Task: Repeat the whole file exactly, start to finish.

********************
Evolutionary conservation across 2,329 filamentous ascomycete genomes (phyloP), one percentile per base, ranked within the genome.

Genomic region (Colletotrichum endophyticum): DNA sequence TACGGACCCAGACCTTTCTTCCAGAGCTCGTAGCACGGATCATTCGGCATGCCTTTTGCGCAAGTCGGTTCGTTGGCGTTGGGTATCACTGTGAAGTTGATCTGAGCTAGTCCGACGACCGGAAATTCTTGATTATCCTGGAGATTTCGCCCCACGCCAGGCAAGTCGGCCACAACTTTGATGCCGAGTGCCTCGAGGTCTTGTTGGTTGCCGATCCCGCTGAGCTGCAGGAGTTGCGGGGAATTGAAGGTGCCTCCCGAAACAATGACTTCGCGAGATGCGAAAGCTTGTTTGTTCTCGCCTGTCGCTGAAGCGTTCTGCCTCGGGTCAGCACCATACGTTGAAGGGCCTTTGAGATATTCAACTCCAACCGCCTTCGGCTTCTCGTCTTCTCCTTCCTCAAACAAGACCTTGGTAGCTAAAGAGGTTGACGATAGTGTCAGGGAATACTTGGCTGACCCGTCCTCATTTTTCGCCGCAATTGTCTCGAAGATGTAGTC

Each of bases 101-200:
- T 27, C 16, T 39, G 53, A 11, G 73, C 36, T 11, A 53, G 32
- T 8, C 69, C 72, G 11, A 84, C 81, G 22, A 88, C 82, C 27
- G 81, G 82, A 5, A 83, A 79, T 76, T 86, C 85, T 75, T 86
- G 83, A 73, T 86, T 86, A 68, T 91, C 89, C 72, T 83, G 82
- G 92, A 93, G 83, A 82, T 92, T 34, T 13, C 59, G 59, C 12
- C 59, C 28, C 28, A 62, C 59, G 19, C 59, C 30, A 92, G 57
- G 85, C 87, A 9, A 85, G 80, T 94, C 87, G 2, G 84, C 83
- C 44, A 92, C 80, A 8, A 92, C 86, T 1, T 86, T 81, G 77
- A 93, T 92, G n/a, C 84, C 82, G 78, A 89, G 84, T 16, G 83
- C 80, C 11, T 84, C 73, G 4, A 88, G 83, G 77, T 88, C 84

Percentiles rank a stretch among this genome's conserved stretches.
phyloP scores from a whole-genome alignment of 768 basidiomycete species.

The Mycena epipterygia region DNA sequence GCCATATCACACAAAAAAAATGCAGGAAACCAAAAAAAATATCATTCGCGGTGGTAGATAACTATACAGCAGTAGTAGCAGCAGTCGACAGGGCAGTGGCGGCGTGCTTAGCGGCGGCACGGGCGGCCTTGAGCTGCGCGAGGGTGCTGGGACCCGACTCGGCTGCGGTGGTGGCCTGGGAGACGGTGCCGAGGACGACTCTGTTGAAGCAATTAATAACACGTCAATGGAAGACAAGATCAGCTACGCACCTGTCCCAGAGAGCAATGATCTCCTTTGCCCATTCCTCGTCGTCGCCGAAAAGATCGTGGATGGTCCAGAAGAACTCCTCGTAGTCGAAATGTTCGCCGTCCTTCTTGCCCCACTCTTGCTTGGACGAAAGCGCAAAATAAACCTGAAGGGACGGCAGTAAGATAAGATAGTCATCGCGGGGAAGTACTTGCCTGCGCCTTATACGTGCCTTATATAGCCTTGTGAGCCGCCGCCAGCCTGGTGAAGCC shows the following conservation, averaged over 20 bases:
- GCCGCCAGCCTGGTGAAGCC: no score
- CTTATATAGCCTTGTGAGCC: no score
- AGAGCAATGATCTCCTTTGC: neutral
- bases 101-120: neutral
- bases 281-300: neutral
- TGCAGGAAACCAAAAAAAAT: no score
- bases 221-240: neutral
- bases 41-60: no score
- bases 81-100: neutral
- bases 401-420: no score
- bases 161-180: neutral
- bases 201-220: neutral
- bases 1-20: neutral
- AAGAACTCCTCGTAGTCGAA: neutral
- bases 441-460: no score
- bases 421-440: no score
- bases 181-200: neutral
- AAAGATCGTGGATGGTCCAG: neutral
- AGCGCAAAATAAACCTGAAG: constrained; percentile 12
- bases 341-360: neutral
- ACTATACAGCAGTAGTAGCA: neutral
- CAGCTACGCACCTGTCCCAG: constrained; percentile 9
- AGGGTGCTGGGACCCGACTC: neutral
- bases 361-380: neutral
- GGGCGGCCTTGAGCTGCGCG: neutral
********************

Evolutionary conservation across 2,329 filamentous ascomycete genomes (phyloP), one percentile per base, ranked within the genome.

Genomic region (Colletotrichum endophyticum): DNA sequence TACGGACCCAGACCTTTCTTCCAGAGCTCGTAGCACGGATCATTCGGCATGCCTTTTGCGCAAGTCGGTTCGTTGGCGTTGGGTATCACTGTGAAGTTGATCTGAGCTAGTCCGACGACCGGAAATTCTTGATTATCCTGGAGATTTCGCCCCACGCCAGGCAAGTCGGCCACAACTTTGATGCCGAGTGCCTCGAGGTCTTGTTGGTTGCCGATCCCGCTGAGCTGCAGGAGTTGCGGGGAATTGAAGGTGCCTCCCGAAACAATGACTTCGCGAGATGCGAAAGCTTGTTTGTTCTCGCCTGTCGCTGAAGCGTTCTGCCTCGGGTCAGCACCATACGTTGAAGGGCCTTTGAGATATTCAACTCCAACCGCCTTCGGCTTCTCGTCTTCTCCTTCCTCAAACAAGACCTTGGTAGCTAAAGAGGTTGACGATAGTGTCAGGGAATACTTGGCTGACCCGTCCTCATTTTTCGCCGCAATTGTCTCGAAGATGTAGTC

Each of bases 101-200:
- T 27, C 16, T 39, G 53, A 11, G 73, C 36, T 11, A 53, G 32
- T 8, C 69, C 72, G 11, A 84, C 81, G 22, A 88, C 82, C 27
- G 81, G 82, A 5, A 83, A 79, T 76, T 86, C 85, T 75, T 86
- G 83, A 73, T 86, T 86, A 68, T 91, C 89, C 72, T 83, G 82
- G 92, A 93, G 83, A 82, T 92, T 34, T 13, C 59, G 59, C 12
- C 59, C 28, C 28, A 62, C 59, G 19, C 59, C 30, A 92, G 57
- G 85, C 87, A 9, A 85, G 80, T 94, C 87, G 2, G 84, C 83
- C 44, A 92, C 80, A 8, A 92, C 86, T 1, T 86, T 81, G 77
- A 93, T 92, G n/a, C 84, C 82, G 78, A 89, G 84, T 16, G 83
- C 80, C 11, T 84, C 73, G 4, A 88, G 83, G 77, T 88, C 84

Percentiles rank a stretch among this genome's conserved stretches.
phyloP scores from a whole-genome alignment of 768 basidiomycete species.

The Mycena epipterygia region DNA sequence GCCATATCACACAAAAAAAATGCAGGAAACCAAAAAAAATATCATTCGCGGTGGTAGATAACTATACAGCAGTAGTAGCAGCAGTCGACAGGGCAGTGGCGGCGTGCTTAGCGGCGGCACGGGCGGCCTTGAGCTGCGCGAGGGTGCTGGGACCCGACTCGGCTGCGGTGGTGGCCTGGGAGACGGTGCCGAGGACGACTCTGTTGAAGCAATTAATAACACGTCAATGGAAGACAAGATCAGCTACGCACCTGTCCCAGAGAGCAATGATCTCCTTTGCCCATTCCTCGTCGTCGCCGAAAAGATCGTGGATGGTCCAGAAGAACTCCTCGTAGTCGAAATGTTCGCCGTCCTTCTTGCCCCACTCTTGCTTGGACGAAAGCGCAAAATAAACCTGAAGGGACGGCAGTAAGATAAGATAGTCATCGCGGGGAAGTACTTGCCTGCGCCTTATACGTGCCTTATATAGCCTTGTGAGCCGCCGCCAGCCTGGTGAAGCC shows the following conservation, averaged over 20 bases:
- GCCGCCAGCCTGGTGAAGCC: no score
- CTTATATAGCCTTGTGAGCC: no score
- AGAGCAATGATCTCCTTTGC: neutral
- bases 101-120: neutral
- bases 281-300: neutral
- TGCAGGAAACCAAAAAAAAT: no score
- bases 221-240: neutral
- bases 41-60: no score
- bases 81-100: neutral
- bases 401-420: no score
- bases 161-180: neutral
- bases 201-220: neutral
- bases 1-20: neutral
- AAGAACTCCTCGTAGTCGAA: neutral
- bases 441-460: no score
- bases 421-440: no score
- bases 181-200: neutral
- AAAGATCGTGGATGGTCCAG: neutral
- AGCGCAAAATAAACCTGAAG: constrained; percentile 12
- bases 341-360: neutral
- ACTATACAGCAGTAGTAGCA: neutral
- CAGCTACGCACCTGTCCCAG: constrained; percentile 9
- AGGGTGCTGGGACCCGACTC: neutral
- bases 361-380: neutral
- GGGCGGCCTTGAGCTGCGCG: neutral